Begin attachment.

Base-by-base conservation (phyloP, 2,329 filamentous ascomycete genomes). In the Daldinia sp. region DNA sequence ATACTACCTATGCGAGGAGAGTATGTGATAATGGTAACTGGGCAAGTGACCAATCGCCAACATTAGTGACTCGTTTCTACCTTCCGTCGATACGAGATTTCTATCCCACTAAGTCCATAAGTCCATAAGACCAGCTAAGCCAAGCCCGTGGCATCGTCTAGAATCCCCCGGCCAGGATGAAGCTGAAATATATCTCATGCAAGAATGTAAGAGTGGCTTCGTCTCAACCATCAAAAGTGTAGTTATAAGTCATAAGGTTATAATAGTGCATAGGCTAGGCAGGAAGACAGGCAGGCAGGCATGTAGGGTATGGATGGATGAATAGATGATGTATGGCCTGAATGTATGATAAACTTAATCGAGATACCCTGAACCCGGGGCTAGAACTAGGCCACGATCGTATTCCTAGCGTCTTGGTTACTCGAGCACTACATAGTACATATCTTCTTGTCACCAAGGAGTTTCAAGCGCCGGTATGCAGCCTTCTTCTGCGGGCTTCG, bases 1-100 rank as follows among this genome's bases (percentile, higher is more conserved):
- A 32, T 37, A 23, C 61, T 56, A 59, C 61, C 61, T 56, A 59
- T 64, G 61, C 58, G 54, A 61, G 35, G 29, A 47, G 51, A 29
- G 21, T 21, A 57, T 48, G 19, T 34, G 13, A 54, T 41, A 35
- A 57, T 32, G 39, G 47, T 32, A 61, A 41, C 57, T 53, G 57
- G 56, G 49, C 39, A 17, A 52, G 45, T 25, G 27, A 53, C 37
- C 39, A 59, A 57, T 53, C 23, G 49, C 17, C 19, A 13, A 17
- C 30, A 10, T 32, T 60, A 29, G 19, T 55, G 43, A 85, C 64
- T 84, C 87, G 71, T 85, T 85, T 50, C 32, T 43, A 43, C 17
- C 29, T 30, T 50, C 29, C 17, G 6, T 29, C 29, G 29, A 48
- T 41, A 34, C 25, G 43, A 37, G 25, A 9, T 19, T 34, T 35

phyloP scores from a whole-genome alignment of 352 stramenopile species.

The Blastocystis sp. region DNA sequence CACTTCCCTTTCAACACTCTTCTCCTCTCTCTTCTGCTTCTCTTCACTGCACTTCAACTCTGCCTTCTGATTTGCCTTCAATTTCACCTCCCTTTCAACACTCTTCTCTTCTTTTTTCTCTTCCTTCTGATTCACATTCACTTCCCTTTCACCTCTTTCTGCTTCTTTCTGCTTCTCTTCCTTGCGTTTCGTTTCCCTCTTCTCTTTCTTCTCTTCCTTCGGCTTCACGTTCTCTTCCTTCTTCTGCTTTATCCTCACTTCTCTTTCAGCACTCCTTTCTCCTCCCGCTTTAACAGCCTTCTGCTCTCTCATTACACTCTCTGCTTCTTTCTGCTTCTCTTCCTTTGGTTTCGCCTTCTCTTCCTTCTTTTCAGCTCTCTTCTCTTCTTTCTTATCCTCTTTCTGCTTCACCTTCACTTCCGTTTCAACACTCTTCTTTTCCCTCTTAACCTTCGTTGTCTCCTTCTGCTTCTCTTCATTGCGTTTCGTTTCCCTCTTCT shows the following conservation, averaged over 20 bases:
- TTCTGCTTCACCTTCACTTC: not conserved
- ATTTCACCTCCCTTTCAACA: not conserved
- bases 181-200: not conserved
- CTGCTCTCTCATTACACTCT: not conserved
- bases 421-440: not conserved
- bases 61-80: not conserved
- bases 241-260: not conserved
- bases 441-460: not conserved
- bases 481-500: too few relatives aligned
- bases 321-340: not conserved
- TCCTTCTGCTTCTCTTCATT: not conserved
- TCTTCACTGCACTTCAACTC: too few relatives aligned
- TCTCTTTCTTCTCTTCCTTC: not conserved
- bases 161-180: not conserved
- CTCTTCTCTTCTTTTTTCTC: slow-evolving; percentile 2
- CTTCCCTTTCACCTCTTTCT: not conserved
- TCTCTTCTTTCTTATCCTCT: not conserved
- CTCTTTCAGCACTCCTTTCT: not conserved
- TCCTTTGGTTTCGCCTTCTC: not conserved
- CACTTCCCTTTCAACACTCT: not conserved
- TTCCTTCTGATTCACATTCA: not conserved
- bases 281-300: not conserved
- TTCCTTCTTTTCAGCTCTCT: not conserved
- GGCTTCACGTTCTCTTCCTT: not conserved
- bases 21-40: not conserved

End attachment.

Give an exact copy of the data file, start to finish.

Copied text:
Base-by-base conservation (phyloP, 2,329 filamentous ascomycete genomes). In the Daldinia sp. region DNA sequence ATACTACCTATGCGAGGAGAGTATGTGATAATGGTAACTGGGCAAGTGACCAATCGCCAACATTAGTGACTCGTTTCTACCTTCCGTCGATACGAGATTTCTATCCCACTAAGTCCATAAGTCCATAAGACCAGCTAAGCCAAGCCCGTGGCATCGTCTAGAATCCCCCGGCCAGGATGAAGCTGAAATATATCTCATGCAAGAATGTAAGAGTGGCTTCGTCTCAACCATCAAAAGTGTAGTTATAAGTCATAAGGTTATAATAGTGCATAGGCTAGGCAGGAAGACAGGCAGGCAGGCATGTAGGGTATGGATGGATGAATAGATGATGTATGGCCTGAATGTATGATAAACTTAATCGAGATACCCTGAACCCGGGGCTAGAACTAGGCCACGATCGTATTCCTAGCGTCTTGGTTACTCGAGCACTACATAGTACATATCTTCTTGTCACCAAGGAGTTTCAAGCGCCGGTATGCAGCCTTCTTCTGCGGGCTTCG, bases 1-100 rank as follows among this genome's bases (percentile, higher is more conserved):
- A 32, T 37, A 23, C 61, T 56, A 59, C 61, C 61, T 56, A 59
- T 64, G 61, C 58, G 54, A 61, G 35, G 29, A 47, G 51, A 29
- G 21, T 21, A 57, T 48, G 19, T 34, G 13, A 54, T 41, A 35
- A 57, T 32, G 39, G 47, T 32, A 61, A 41, C 57, T 53, G 57
- G 56, G 49, C 39, A 17, A 52, G 45, T 25, G 27, A 53, C 37
- C 39, A 59, A 57, T 53, C 23, G 49, C 17, C 19, A 13, A 17
- C 30, A 10, T 32, T 60, A 29, G 19, T 55, G 43, A 85, C 64
- T 84, C 87, G 71, T 85, T 85, T 50, C 32, T 43, A 43, C 17
- C 29, T 30, T 50, C 29, C 17, G 6, T 29, C 29, G 29, A 48
- T 41, A 34, C 25, G 43, A 37, G 25, A 9, T 19, T 34, T 35

phyloP scores from a whole-genome alignment of 352 stramenopile species.

The Blastocystis sp. region DNA sequence CACTTCCCTTTCAACACTCTTCTCCTCTCTCTTCTGCTTCTCTTCACTGCACTTCAACTCTGCCTTCTGATTTGCCTTCAATTTCACCTCCCTTTCAACACTCTTCTCTTCTTTTTTCTCTTCCTTCTGATTCACATTCACTTCCCTTTCACCTCTTTCTGCTTCTTTCTGCTTCTCTTCCTTGCGTTTCGTTTCCCTCTTCTCTTTCTTCTCTTCCTTCGGCTTCACGTTCTCTTCCTTCTTCTGCTTTATCCTCACTTCTCTTTCAGCACTCCTTTCTCCTCCCGCTTTAACAGCCTTCTGCTCTCTCATTACACTCTCTGCTTCTTTCTGCTTCTCTTCCTTTGGTTTCGCCTTCTCTTCCTTCTTTTCAGCTCTCTTCTCTTCTTTCTTATCCTCTTTCTGCTTCACCTTCACTTCCGTTTCAACACTCTTCTTTTCCCTCTTAACCTTCGTTGTCTCCTTCTGCTTCTCTTCATTGCGTTTCGTTTCCCTCTTCT shows the following conservation, averaged over 20 bases:
- TTCTGCTTCACCTTCACTTC: not conserved
- ATTTCACCTCCCTTTCAACA: not conserved
- bases 181-200: not conserved
- CTGCTCTCTCATTACACTCT: not conserved
- bases 421-440: not conserved
- bases 61-80: not conserved
- bases 241-260: not conserved
- bases 441-460: not conserved
- bases 481-500: too few relatives aligned
- bases 321-340: not conserved
- TCCTTCTGCTTCTCTTCATT: not conserved
- TCTTCACTGCACTTCAACTC: too few relatives aligned
- TCTCTTTCTTCTCTTCCTTC: not conserved
- bases 161-180: not conserved
- CTCTTCTCTTCTTTTTTCTC: slow-evolving; percentile 2
- CTTCCCTTTCACCTCTTTCT: not conserved
- TCTCTTCTTTCTTATCCTCT: not conserved
- CTCTTTCAGCACTCCTTTCT: not conserved
- TCCTTTGGTTTCGCCTTCTC: not conserved
- CACTTCCCTTTCAACACTCT: not conserved
- TTCCTTCTGATTCACATTCA: not conserved
- bases 281-300: not conserved
- TTCCTTCTTTTCAGCTCTCT: not conserved
- GGCTTCACGTTCTCTTCCTT: not conserved
- bases 21-40: not conserved